In order to do this, I use a third party program called ScanPower’s Evaluator. In Seller Central, I download a report of all my current inventory. Then I copy and paste those ASIN and SKU numbers into a spreadsheet and plug it into the Evaluator program. When it’s finished, I can see all my inventory that has an Amazon price of less than $10. That’s what I’m looking for.

Example of getting the Amazon New price and along with my SKU numbers


RepriceIt has a template where you can assign specific SKU numbers and just price those. So I copy all the SKUs with an Amazon price of less than $10 and create a template for it. The goal here is not to arrive at the minimum price but to get just below Amazon’s new price.

Here’s the detailed summary:

• Minimum price of $4.99
• Price against only FBA offers
• Price my items against same condition or better
• Exclude sellers with a rating below 90%
• Never price more than 7% below Amazon



For more information on how to use the repricing and template settings, I highly recommend this $4 kindle book: Unlocking RepriceIT: A How To Guide for Creating Your Amazon Repricing Strategy by Manuel Caamano.

Also, if you would like to see screenshots of the exact repricing and template settings that I use for RepriceIt, click on the button below.




Does Amazon owe you Money?

FBA Inventory Reimbursements are difficult to find. If you sell on Amazon with FBA, you are owed money for destroyed, lost, and others due to Amazon errors.

AMZRefund is an Amazon seller tool designed for this problem.

Here’s how it works:

1. Sign up and give your Amazon credentials
2. Generate a report
3. The report will tell you which items are missing and how much you are owed
4. You then contact Amazon support and give them this information
5. Amazon will then start reimbursing you money

Everything is within Amazon rules as well.  You contact Amazon support when you want. There are no software programs or outsourced individuals who contact Amazon on your behalf. You have complete control.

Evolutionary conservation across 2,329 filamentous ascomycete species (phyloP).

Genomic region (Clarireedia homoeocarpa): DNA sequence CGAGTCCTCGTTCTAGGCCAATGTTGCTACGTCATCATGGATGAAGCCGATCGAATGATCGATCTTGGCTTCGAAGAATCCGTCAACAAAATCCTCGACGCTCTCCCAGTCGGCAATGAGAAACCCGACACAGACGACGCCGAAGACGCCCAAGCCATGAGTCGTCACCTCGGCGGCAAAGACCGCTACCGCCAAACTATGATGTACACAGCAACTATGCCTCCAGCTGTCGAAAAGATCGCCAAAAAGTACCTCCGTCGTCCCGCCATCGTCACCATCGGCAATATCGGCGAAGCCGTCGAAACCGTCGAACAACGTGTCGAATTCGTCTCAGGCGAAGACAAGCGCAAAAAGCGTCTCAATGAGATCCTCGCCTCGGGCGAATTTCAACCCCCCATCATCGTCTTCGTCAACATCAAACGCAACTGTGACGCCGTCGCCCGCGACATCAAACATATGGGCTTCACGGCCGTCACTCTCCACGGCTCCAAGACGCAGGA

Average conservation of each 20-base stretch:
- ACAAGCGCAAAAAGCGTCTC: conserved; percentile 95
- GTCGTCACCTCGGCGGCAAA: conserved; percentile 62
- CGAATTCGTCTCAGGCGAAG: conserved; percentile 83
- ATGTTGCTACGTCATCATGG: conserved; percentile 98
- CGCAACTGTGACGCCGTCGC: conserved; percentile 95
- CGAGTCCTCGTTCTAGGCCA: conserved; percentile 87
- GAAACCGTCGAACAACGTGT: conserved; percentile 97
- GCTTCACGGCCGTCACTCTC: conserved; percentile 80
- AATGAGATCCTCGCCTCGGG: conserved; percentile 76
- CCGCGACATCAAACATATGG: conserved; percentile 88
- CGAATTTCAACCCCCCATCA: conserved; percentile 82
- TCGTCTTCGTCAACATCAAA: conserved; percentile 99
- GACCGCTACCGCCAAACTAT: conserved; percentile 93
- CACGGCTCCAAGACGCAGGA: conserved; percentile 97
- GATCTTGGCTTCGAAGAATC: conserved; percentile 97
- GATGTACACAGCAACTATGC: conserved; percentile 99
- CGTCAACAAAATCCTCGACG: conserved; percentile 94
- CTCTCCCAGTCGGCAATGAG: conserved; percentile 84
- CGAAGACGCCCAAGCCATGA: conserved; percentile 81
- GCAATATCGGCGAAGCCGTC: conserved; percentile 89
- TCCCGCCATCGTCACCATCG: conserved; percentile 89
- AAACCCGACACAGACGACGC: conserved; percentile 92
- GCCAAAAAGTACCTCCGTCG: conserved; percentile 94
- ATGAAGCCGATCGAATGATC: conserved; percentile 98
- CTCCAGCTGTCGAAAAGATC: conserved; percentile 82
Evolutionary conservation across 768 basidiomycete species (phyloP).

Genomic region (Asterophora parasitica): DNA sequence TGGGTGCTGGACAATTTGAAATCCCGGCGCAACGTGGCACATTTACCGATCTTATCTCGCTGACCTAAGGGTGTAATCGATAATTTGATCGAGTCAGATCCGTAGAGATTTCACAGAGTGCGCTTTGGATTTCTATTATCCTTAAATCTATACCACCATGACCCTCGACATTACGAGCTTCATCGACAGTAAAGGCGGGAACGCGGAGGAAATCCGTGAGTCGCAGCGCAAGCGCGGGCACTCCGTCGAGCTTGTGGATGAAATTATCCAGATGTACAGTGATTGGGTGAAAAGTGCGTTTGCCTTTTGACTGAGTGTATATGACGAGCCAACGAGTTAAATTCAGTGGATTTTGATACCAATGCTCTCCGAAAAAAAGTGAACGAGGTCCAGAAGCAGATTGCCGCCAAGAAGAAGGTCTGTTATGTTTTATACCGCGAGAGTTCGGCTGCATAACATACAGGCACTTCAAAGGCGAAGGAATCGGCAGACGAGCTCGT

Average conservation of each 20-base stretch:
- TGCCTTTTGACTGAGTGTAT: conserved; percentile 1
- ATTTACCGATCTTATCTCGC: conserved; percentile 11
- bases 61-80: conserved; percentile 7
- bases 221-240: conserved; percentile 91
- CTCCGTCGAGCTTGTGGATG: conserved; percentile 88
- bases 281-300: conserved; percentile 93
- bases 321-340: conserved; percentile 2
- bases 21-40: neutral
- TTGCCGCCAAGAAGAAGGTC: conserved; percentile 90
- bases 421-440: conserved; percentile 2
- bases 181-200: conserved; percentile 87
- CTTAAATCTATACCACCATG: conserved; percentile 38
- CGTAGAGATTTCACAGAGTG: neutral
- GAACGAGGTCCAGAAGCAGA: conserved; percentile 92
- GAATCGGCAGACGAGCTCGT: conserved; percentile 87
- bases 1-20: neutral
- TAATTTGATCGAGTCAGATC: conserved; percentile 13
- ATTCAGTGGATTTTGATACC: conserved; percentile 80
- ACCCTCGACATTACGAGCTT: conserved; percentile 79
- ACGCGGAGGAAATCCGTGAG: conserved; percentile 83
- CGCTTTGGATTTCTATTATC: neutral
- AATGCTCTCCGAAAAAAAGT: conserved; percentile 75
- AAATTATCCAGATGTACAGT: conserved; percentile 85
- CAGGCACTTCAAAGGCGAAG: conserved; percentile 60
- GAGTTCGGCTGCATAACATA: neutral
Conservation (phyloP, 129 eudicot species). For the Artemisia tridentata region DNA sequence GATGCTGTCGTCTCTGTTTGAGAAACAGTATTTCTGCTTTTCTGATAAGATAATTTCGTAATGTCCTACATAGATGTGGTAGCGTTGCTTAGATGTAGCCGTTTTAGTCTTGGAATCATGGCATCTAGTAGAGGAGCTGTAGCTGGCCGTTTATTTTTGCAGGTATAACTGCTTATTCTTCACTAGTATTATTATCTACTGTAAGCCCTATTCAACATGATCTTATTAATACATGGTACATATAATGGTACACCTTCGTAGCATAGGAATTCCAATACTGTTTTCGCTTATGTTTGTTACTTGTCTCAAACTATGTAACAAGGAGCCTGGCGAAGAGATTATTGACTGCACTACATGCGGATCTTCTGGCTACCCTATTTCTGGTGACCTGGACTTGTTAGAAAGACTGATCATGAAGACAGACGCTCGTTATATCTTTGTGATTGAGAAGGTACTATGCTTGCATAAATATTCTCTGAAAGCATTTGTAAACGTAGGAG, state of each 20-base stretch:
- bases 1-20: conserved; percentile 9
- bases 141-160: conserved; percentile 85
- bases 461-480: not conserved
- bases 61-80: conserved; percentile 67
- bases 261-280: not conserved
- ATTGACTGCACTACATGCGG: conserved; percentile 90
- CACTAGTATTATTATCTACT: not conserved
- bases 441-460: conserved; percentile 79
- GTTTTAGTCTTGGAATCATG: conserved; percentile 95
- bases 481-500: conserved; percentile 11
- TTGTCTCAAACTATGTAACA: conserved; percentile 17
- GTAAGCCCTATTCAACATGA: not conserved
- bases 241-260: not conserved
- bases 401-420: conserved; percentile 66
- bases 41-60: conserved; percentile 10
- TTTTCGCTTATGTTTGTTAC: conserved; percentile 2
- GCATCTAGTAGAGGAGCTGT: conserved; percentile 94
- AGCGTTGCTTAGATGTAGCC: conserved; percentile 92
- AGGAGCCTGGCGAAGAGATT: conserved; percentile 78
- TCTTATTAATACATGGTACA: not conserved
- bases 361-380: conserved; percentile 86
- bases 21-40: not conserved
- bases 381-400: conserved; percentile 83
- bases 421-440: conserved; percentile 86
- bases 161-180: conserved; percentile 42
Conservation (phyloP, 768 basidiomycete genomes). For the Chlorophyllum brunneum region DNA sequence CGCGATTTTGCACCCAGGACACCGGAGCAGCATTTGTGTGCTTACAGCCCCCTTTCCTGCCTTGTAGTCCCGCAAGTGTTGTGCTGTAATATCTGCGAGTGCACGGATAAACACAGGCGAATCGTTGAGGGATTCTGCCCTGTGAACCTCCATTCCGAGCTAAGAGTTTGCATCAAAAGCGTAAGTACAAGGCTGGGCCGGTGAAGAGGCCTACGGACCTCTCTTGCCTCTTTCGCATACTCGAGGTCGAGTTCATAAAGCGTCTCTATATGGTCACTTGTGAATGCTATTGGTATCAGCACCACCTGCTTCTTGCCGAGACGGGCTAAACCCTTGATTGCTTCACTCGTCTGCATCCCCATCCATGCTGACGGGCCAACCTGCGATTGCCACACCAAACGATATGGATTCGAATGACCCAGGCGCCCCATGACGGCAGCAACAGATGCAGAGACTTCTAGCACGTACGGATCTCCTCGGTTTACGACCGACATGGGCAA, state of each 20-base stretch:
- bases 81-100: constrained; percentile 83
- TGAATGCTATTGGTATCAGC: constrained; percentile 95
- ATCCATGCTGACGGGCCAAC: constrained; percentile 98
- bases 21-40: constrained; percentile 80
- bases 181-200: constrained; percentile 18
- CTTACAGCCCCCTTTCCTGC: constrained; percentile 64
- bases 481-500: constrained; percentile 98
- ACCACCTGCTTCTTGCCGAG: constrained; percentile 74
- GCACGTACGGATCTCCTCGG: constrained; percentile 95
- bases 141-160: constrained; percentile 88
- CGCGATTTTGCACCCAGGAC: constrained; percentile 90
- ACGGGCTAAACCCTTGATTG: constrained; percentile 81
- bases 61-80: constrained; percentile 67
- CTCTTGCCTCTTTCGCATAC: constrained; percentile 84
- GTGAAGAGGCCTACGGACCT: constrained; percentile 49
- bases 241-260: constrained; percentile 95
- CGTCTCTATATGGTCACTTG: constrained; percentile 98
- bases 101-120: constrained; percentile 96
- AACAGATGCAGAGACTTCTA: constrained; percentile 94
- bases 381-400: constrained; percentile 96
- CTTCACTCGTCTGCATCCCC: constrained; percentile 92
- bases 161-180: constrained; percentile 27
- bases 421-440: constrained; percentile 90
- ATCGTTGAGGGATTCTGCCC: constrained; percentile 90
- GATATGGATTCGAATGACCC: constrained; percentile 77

I’ve use it twice, and so far I’ve got over $900 back.  See screenshot.

AMZrefund charges an 8% upfront fee of your estimated reimbursements.

This article contains an affiliate link.  If you use this software, I will get a small commission.







Hiring a Book-Lister and Renting Office Space

For the first time in 10 years as an Amazon seller, I decided to rent some office space and hire an employee to list books.

In this video, I go over:

  • A tour of the office space
  • The cost of the office space
  • The benefits of working outside the home
  • Why I didn’t want an employee to work from my house
  • Why I didn’t want to outsource the listing process
  • My employee’s listing procedure
  • How I hired her
  • The benefits of having someone source and list books
  • Working on the business instead of in the business.





Going Broke and Listening to Podcasts to Recover

Back in 2012, I was in a really big financial slump for my online business. I had just moved to a new town, and all the thrift stores seemed to be dry.  I lost my confidence, and I wasn’t sure where I was going. I wasn’t making enough to pay the bills, and I was getting (multiple) $35 overdraft fees from the bank – going deeper into debt.

I was lost and depressed.

I eventually had to get a full-time job to get myself back on track. While the job was a good experience, it just reminded me how much love entrepreneurship. I was really motivated to get back to my online business lifestyle.

When I quit the job after 9 months, I promised myself that I was going to pursue this online business full force, and never look back. I was going to commit to selling books on FBA, blogging, and any other complementary income stream.

But I needed some serious inspiration…

So I started listening to business podcasts in my car while driving to thrift stores and library sales.